Saturday 25 May 2019 (NOTE: this final discussion is on a  4th Saturday!)
Chapter 28: Reducing Risks through Adaptation Actions
Chapter 29: Reducing Risks through Emissions Mitigation

Discussion topics and times will be posted to the World Fellowship Members page, two weeks in advance of each scheduled discussion. If you choose to sign up to participate, you will be sent information on how to access that information.

How to Participate

  1. Sign up for the World Fellowship of Druids discussion group. (Please note your time zone in the bit about your home biome, to help with finding a time that works for all participants.)
  2. Note the date and time for our next discussion, mark your calendar, and RSVP so that you are sure to be invited into the private Google Hangout, when the appointed time arrives.
  3. Read the assigned chapters listed for each date BEFORE the scheduled discussion time.
  4. Be at your Google Hangouts enabled device, cup of tea (or something stronger) in hand, and ready to receive your invitation when it comes.

I look forward to having your voice in the discussion!

Larisa

Petrochemical Chariots

So, the 20-year-old Saturn was finally on its last legs, and I was in the market for a new car. Being a responsible Druid, concerned with the environmental impacts of cars and driving, my knee-jerk assumption (based on all the lovely, green propaganda) was, of course: get an electric car, or at the very least, a hybrid! Right?

Well, if you look at the current research, and policy analyses, in depth…

Hawkins, et al. (2013). Journal_of_Industrial_Ecology, “Comparative Environmental Life Cycle Assessment of Conventional and Electric Vehicles”

…it turns out that the decision is WAY more complicated than the propaganda suggests, and very much sensitive to one’s anticipated use-case.

My use case happens to be VERY low mileage, but LOTS of shortish trips with starts from cold, in hilly terrain. My last car, when retired due to the gradual engine gunking from oil and petrol (which happens to all cars over 20-odd years, given a very high number of starts from cold), had barely 90,000 miles on the odometer when she died. And sadly, since so many of the parts for an old Saturn were no longer made, it was not reasonable to consider rebuilding the engine at that point.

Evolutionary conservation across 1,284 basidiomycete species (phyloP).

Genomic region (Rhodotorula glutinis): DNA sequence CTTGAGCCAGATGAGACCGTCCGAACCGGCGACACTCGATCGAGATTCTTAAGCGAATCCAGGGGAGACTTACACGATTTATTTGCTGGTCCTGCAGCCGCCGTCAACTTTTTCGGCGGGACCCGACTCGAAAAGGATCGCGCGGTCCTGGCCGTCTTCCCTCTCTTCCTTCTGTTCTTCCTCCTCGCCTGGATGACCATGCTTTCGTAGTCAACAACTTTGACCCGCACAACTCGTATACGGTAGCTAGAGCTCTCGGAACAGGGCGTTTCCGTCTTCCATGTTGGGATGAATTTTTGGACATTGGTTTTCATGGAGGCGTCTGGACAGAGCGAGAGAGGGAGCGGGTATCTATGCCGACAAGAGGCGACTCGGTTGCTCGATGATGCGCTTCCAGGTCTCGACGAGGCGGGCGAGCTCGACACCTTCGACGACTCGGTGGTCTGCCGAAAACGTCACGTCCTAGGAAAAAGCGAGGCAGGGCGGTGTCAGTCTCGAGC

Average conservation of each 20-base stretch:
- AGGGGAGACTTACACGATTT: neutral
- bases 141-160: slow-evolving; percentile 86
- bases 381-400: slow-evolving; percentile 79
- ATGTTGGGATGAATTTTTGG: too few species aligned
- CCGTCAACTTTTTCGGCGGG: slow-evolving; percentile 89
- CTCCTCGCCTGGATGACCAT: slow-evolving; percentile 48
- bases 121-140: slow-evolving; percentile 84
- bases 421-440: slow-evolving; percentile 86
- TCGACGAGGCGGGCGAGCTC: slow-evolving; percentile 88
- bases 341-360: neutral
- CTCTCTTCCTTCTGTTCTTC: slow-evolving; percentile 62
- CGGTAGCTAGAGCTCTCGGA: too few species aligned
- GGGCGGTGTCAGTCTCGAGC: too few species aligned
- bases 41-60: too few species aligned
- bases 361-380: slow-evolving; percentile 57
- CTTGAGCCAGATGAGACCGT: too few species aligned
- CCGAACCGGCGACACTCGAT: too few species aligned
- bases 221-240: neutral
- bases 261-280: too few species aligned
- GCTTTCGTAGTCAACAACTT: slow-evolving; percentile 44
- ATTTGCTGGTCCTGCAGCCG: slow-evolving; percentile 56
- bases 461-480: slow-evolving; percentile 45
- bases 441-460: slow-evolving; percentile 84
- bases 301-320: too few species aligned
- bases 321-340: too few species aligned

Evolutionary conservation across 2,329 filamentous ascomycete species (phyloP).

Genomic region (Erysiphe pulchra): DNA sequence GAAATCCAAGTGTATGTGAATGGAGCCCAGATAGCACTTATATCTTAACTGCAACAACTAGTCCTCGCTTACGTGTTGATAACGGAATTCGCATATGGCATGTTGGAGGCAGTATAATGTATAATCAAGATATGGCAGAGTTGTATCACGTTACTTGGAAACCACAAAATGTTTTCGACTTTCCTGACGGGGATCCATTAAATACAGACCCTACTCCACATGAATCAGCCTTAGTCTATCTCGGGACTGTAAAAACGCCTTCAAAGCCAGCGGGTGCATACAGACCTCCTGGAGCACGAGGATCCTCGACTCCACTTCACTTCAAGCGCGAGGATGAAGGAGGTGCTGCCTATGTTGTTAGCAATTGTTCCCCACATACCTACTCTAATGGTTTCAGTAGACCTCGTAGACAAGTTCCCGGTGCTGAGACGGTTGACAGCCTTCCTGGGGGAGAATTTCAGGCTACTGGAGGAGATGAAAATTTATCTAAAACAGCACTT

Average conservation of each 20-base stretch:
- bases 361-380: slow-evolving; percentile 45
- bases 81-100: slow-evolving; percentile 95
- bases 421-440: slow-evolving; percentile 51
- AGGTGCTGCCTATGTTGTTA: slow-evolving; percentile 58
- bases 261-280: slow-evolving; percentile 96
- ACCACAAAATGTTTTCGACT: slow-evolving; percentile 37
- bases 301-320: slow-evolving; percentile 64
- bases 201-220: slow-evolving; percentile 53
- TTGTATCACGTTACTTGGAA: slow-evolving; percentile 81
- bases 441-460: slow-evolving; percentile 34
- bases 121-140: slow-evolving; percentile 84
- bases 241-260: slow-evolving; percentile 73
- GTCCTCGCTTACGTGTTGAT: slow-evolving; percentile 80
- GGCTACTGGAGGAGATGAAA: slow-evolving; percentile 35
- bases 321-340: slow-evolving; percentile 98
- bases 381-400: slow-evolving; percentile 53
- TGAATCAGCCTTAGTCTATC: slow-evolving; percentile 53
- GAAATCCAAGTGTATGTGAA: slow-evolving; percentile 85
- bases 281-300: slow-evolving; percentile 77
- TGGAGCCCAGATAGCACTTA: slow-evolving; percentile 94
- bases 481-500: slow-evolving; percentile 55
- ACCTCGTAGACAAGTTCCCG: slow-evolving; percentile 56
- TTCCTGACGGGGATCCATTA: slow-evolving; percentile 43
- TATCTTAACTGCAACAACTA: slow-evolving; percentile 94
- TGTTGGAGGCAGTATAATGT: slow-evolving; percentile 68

If one considered only the air-quality issues in one’s own backyard, during only the consumer-use phase of an automobile’s life, a case might be made for purchasing an EV or hybrid vehicle. However, when one considers the cradle-to-grave impacts of the manufacture, use, and end-of-life disposal of the automobile and all of its various maintenance/replacement parts, the calculus changes dramatically. The EVs do slightly better, over the lifetime of the car, when it comes to overall greenhouse gas emissions (about 10-20% better) – provided that you get at least 93,000 miles out of your car. If you drive your car fewer miles during its lifetime, that benefit decreases to only 9-14% better for a lifetime mileage of 62,000 miles. However, given the same automobile lifespan, EVs are nearly three times (300%) worse than combustion engines when it comes to the impacts on: human toxicity, freshwater eco-toxicity, and freshwater eutrophication. If you consider people, flora, and fauna, the EV no longer looks so appealing!

So, very much to my amazement, it turned out that a traditional gasoline engine was still the option with lowest environmental impact, at least for me. It was really hard for me to wrap my brain around that one, but the science was right there. And the policy analysis cited above (based on my personal evaluation of the work, as a Ph.D. graduate of Carnegie Mellon’s Department of Engineering & Public Policy), is rock-solid.

My final decision: a manual transmission Honda Fit. A high gas mileage, base model to minimize the amount of manufacturing impact, with the intention to maintain it well, and drive it slowly into the ground. If I get 20 years out of this car, as well, then by the time I need another car, perhaps the battery manufacturing, toxicity, and longevity issues will have been addressed, and the calculus will look a bit different than it does today.